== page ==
Every day, unwavering champions at Leland House face crises head-on. And every day, unwavering champions at Leland House relentlessly pursue solutions for the young people and families they serve.
“Our program really focuses on prioritizing safety for the youth we serve,” said Marie Thomas, an LCSW and Program Director for Leland House, a partnership between Fairfax County and UMFS that provides short-term stabilization for youth ages 12-17. “We understand that behaviors are a byproduct of something bigger.”
For the last two years, the “something bigger” has largely been COVID-19, which has compounded already delicate situations for young people. This was especially true in the earliest days of the pandemic, when families were concerned about placing their children in residential programs like Leland House.
(Pictured above: Leland House staff enjoyed some well deserved down time at a recent team-building outing. Pictured below: This photo was taken in February 2020, just weeks before COVID-19 caused much of Virginia to shut down.)
“Families didn’t want to send their children to congregate-care settings, because they were at higher risk for COVID transmission,” Marie said. “But at the same time, intensive in-home services weren’t as readily available because providers weren’t able to offer those services. So, by the time youth got to us, they were navigating some really complex and untreated needs.”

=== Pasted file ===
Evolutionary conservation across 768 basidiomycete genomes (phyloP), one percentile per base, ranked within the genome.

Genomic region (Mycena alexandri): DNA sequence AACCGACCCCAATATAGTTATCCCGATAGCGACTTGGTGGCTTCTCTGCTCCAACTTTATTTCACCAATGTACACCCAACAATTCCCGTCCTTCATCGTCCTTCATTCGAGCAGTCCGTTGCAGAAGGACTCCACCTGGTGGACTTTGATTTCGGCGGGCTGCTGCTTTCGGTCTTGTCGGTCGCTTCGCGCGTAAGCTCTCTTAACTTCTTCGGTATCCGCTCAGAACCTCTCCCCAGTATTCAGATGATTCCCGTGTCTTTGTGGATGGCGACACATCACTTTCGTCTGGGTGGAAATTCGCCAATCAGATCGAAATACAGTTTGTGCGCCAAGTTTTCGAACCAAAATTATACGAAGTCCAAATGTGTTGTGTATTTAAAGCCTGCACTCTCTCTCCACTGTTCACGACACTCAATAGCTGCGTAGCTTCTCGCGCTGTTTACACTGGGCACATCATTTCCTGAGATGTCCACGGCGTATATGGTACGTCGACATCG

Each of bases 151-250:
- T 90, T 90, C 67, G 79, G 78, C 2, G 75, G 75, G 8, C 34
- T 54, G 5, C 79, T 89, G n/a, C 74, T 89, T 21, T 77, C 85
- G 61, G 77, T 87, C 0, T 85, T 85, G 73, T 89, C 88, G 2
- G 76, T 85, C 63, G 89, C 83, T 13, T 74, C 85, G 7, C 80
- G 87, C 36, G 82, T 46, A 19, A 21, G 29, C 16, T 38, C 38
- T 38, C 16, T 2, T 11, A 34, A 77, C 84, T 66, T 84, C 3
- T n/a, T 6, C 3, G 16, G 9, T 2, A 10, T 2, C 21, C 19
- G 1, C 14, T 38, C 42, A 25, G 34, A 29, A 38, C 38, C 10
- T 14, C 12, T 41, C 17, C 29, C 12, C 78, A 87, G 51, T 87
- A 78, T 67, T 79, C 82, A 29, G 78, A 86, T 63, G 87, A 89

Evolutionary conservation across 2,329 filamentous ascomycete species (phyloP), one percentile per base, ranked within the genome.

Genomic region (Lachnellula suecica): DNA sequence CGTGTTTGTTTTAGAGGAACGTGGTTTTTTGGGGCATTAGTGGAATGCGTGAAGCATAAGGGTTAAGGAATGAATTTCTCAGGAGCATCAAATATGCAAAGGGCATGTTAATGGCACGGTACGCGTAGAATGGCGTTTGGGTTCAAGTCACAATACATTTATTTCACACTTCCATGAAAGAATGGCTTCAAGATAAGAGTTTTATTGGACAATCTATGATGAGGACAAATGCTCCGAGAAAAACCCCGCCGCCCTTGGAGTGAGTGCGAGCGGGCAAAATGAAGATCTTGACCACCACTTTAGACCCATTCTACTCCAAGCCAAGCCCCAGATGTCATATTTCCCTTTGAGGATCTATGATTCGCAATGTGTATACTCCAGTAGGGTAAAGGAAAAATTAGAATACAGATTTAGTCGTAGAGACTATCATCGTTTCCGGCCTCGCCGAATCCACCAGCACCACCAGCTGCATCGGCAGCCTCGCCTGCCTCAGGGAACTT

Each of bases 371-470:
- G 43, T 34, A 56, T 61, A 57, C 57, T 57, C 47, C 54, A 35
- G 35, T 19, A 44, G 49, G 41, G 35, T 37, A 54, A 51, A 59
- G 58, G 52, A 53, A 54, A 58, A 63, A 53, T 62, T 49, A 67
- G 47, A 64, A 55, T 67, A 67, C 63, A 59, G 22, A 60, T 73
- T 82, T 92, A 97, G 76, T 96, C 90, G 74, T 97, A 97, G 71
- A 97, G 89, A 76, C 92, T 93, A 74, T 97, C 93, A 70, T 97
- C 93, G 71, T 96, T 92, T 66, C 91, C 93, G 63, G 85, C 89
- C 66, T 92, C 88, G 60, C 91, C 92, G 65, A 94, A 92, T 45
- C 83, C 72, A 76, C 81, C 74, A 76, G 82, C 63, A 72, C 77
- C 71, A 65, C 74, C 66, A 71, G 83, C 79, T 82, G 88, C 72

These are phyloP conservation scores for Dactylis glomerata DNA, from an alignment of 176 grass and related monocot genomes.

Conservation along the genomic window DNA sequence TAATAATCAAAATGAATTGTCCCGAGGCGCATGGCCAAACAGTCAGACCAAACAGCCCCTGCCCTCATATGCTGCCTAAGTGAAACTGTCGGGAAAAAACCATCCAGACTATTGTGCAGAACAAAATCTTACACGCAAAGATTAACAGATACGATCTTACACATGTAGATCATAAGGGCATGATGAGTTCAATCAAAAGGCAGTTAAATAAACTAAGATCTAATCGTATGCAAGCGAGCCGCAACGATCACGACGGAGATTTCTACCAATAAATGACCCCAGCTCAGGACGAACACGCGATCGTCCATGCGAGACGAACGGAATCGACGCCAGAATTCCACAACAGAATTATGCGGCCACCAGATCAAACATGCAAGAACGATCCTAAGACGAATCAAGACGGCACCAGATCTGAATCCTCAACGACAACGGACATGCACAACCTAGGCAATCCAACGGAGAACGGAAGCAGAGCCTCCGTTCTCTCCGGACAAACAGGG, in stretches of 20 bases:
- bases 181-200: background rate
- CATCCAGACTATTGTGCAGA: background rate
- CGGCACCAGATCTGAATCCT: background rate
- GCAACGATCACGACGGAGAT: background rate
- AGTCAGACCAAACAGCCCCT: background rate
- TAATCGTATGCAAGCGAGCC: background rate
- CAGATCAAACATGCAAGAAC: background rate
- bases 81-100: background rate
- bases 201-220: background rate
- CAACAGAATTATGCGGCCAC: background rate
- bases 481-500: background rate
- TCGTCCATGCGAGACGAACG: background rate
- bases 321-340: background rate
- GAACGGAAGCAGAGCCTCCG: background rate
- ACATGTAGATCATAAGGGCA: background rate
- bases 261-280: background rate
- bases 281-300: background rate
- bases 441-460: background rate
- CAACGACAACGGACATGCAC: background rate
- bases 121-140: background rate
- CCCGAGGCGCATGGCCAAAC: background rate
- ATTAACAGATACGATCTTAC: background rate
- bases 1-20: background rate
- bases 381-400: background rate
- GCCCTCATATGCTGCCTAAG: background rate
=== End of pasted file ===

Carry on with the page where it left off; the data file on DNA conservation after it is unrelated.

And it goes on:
Marie and her team at Leland House never ceased providing services. Instead, they exercised adaptability and made a number of adjustments to ensure they could continue meeting the needs of young people. Even when much of the country — and world — had paused in-person interactions, the team at Leland House marched on together. “Our staff have been fearless,” Marie said proudly.
Laura Giunta, Program Director for the UMFS Northern Virginia Region, echoed the sentiment. “Marie and her team have shown the essence of great social workers,” Laura said. “They’ve been meeting people where they are.”
And during a pandemic, meeting people where they are means enlisting Telehealth. When in-person visits weren’t an option, Leland House utilized Telehealth to facilitate engagement with youth in care and their families. “We’ve been using technology and incorporating therapeutic sessions in different ways,” Marie said.
Initially, the concern was that Telehealth might not be effective. But Marie, her team, and the families served by Leland House were pleasantly surprised with the outcomes. “Telehealth really has had huge benefits and impact,” Marie said.
Even as Leland House re-introduces many of its in-person interactions, Telehealth remains an option for families facing challenges with child care or transportation. Ultimately, Telehealth provides greater flexibility for more frequent and regular family sessions, Marie said. “If the families can’t make sessions in-person, then often they can join virtually. On the flip side, sometimes families have limited internet. The digital divide is a real thing.”